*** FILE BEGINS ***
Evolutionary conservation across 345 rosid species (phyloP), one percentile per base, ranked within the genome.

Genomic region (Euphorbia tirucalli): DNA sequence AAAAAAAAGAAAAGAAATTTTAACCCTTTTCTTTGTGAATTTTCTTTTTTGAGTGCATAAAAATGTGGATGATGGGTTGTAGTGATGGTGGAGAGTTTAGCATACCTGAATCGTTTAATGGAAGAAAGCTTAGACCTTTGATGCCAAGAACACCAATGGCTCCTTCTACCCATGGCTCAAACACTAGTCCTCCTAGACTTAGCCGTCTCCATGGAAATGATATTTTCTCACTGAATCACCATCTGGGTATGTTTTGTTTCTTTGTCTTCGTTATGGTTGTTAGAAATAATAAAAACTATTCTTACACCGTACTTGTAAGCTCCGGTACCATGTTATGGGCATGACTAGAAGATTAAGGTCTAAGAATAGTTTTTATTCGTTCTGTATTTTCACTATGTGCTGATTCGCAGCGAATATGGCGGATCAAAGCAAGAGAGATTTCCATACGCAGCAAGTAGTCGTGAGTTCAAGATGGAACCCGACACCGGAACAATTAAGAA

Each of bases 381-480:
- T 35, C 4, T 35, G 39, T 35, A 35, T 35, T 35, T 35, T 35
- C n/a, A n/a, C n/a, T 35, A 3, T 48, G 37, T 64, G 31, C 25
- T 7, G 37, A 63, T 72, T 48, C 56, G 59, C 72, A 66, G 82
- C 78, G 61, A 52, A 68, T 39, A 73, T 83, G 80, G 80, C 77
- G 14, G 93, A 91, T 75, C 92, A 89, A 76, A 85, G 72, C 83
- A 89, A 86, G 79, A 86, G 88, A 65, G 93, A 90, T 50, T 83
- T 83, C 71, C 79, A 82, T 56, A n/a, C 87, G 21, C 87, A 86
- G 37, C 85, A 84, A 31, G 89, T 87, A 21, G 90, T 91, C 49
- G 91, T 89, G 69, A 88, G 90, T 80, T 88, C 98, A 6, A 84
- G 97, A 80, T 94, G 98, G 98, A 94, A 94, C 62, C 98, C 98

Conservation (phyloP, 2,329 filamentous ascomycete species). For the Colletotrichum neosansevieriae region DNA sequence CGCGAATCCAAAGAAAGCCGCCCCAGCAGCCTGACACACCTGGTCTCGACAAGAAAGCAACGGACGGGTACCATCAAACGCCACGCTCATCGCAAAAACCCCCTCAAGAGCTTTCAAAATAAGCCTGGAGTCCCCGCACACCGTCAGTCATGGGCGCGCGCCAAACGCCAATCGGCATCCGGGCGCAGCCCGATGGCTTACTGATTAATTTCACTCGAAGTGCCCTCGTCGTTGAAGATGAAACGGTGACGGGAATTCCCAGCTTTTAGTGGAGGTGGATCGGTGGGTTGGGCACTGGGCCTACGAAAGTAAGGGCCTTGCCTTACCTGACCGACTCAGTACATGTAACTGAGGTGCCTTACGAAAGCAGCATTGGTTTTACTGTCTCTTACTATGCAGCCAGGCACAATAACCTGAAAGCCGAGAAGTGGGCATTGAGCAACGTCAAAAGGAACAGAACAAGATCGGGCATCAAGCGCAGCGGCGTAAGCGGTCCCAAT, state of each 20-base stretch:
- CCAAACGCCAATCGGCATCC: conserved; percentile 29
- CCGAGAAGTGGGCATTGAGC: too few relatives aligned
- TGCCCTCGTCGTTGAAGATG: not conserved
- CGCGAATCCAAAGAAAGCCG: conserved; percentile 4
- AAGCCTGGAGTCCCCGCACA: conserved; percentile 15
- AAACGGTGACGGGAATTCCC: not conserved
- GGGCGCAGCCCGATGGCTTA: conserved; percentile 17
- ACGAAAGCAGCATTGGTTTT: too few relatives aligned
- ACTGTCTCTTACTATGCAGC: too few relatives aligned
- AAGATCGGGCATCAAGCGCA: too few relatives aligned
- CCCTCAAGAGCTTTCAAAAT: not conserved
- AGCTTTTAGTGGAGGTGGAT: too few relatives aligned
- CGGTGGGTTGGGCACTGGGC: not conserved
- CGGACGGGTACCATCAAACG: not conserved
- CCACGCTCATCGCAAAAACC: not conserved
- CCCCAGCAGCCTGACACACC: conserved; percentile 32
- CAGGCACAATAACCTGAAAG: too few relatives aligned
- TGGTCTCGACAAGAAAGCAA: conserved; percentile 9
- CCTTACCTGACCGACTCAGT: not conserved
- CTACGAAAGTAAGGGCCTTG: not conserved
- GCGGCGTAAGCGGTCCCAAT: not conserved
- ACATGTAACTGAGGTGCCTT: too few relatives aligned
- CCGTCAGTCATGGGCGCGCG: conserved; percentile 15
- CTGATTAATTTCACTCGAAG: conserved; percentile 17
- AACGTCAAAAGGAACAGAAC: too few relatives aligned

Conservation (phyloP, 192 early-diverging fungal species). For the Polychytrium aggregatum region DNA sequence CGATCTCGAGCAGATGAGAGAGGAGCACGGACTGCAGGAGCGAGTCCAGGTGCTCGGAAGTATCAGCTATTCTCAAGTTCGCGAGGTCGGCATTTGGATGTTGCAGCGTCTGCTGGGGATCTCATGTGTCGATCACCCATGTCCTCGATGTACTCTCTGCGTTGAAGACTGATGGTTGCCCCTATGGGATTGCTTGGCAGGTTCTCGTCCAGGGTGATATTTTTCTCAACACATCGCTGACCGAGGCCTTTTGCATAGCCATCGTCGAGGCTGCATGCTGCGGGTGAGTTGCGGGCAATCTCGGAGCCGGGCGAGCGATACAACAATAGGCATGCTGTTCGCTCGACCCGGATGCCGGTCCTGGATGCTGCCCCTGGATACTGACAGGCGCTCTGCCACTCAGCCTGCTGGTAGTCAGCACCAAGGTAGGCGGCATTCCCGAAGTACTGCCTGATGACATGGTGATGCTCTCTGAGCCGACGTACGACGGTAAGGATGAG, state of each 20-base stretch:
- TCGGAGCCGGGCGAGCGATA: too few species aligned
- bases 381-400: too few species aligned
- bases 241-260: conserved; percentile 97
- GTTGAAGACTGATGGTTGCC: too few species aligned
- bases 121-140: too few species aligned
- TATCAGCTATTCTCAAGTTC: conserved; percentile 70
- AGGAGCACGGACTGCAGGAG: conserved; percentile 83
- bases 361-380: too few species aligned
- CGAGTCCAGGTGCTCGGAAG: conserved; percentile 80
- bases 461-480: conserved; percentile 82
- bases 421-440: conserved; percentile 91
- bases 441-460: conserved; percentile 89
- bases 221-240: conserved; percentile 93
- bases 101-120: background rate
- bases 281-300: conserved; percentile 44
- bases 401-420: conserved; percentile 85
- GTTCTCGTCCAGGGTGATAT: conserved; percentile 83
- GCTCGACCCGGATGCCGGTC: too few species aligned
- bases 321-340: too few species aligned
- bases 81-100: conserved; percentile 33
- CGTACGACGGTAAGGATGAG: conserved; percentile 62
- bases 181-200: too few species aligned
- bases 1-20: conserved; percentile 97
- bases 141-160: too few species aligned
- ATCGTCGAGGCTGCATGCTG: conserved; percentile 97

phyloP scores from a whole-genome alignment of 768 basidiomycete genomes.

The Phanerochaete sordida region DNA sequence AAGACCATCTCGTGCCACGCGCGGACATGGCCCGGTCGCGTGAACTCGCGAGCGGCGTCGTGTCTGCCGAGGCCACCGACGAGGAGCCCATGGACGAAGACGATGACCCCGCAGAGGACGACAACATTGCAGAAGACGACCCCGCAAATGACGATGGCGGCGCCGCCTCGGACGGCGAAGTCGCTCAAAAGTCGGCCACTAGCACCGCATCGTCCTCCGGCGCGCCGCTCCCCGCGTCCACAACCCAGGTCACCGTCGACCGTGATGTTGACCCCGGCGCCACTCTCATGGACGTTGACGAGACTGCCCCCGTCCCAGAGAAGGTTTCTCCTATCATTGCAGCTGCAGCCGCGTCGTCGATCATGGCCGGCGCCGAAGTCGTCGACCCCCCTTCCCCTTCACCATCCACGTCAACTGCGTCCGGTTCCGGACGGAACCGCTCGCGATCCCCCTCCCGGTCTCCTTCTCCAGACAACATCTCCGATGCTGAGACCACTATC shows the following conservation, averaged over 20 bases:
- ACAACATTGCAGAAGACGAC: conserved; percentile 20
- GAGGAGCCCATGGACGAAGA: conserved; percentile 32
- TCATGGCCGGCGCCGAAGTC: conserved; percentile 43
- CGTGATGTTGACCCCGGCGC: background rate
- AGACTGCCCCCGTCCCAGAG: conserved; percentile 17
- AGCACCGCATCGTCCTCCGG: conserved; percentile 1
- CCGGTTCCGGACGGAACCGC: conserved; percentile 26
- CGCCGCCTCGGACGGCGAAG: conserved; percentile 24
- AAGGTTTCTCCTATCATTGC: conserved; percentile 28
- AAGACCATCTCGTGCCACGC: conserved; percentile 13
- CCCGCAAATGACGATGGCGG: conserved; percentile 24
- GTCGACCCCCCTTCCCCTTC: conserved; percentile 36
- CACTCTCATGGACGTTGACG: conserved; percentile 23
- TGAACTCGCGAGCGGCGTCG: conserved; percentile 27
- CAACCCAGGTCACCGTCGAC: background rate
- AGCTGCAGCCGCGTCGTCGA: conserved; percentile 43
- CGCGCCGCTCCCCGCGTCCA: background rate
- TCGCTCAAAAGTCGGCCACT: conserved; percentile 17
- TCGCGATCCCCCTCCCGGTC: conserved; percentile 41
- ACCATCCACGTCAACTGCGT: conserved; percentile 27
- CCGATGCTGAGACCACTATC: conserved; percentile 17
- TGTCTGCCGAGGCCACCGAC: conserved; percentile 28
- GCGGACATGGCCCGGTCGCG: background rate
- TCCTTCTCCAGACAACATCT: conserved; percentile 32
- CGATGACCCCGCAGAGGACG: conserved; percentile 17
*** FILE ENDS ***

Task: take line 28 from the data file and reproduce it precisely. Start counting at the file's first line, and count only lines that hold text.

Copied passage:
- CGGACGGGTACCATCAAACG: not conserved